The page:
In this context, those opposed to the Muslim point of view should know that, Bankimchandra Chatterjee’s Vande Mataram contains verses which are in direct conflict with the beliefs of Islam. For instance, the fourth stanza of the song addresses motherland India as, “Thou art Durga, Lady and Queen, with her hands that strike and her swords of sheen, Thou art Lakshmi lotus-throned……..” When a Muslim sings these words he is forced to equate his country with the Hindu goddesses Durga and Lakshmi, thereby deifying the physical land of India and beseeching it to “arise and save.” This militates against the concept of Tawheed (oneness of God) according to which a Muslim cannot supplicate to anyone except God. Therefore, just as one cannot force non-Muslims to recite the Quran in their gatherings, it would be most unfair to force the Muslims to violate their Scriptural injunctions by questioning their patriotism.

    The religious predicament of the Muslims was understood in the right spirit decades ago by Jawaharlal Nehru. In October 1937, when the Congress Working Committee met in Calcutta under the Presidentship of Nehru, it adopted a resolution which said, “The Committee recognizes the validity of the objection raised by Muslim friends to certain parts of the song. While the Committee has taken note of such objection insofar as it has intrinsic value, the Committee wishes to point out that the modern evolution of the use of the song as part of National life is of infinitely greater importance than its setting in a historical novel before the national movement had taken shape. Taking all things into consideration, therefore, the Committee recommend that, wherever Bande Mataram is sung at national gatherings, only the first two stanzas should be sung, with perfect freedom to the organisers to sing any other song of an unobjectionable character, in addition to, or in the place of, the Bande Mataram song.” (Quoted by A.G. Noorani in the Frontline, Jan 2-15, 1999).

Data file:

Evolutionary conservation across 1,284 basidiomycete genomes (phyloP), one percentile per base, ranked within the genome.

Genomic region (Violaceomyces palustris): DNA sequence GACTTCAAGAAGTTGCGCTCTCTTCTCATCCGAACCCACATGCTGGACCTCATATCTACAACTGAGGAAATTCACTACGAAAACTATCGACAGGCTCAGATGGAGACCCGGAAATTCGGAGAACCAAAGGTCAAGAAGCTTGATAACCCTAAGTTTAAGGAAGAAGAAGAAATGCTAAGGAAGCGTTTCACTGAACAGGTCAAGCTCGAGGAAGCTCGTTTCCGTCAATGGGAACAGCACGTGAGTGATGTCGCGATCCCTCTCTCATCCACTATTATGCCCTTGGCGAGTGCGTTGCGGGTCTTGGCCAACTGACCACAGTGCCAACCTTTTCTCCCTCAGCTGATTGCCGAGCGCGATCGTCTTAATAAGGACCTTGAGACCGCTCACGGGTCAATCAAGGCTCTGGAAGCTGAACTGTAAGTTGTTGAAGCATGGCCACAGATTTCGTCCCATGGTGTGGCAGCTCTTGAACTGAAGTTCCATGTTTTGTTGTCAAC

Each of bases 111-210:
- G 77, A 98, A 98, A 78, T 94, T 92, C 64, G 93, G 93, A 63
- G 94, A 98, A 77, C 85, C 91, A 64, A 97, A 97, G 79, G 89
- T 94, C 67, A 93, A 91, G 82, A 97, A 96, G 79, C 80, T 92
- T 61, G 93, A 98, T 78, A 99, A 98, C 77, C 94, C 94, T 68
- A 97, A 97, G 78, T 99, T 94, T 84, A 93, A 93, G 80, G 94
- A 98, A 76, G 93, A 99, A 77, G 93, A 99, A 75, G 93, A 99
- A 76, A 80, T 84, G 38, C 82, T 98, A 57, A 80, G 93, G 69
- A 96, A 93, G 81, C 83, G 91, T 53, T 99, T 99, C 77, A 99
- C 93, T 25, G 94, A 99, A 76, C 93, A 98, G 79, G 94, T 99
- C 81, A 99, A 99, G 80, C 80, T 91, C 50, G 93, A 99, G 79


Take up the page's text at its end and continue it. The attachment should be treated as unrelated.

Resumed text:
Based on the above resolution, the Hindutva brigade wants the Muslims to sing the first two stanzas arguing that there is nothing wrong in bowing to the motherland. This is a deliberate attempt to mislead the minority community, because, many Hindus elevate “Bharat Mata” or Mother India, to the status of a goddess as clearly seen in the traditional depiction of India as a lady dressed in a saree holding a red flag. In fact, in 1936, a Bharat Mata temple was built in Benaras by Shiv Prashad Gupt and was inaugurated by none less than Mahatma Gandhi. Then in May 1983, Swami Satyamitranand Giri founded a Bharat Mata temple in Haridwar which has a statue of Bharat Mata holding a milk urn in one hand and sheaves of grains in the other. According to the temple guide book, “the temple serves to promote the devotional attitude towards Bharat Mata, something that historians and mythological story-teller may have missed.” (Mc Kean, Lise. “Bharat Mata: Mother India and Her Militant Matriots”, in Devi : Goddesses of India, edited by John S.Hawley and Donna M.Wulff, Motilal Banarasidass Publishers, Delhi, 1998).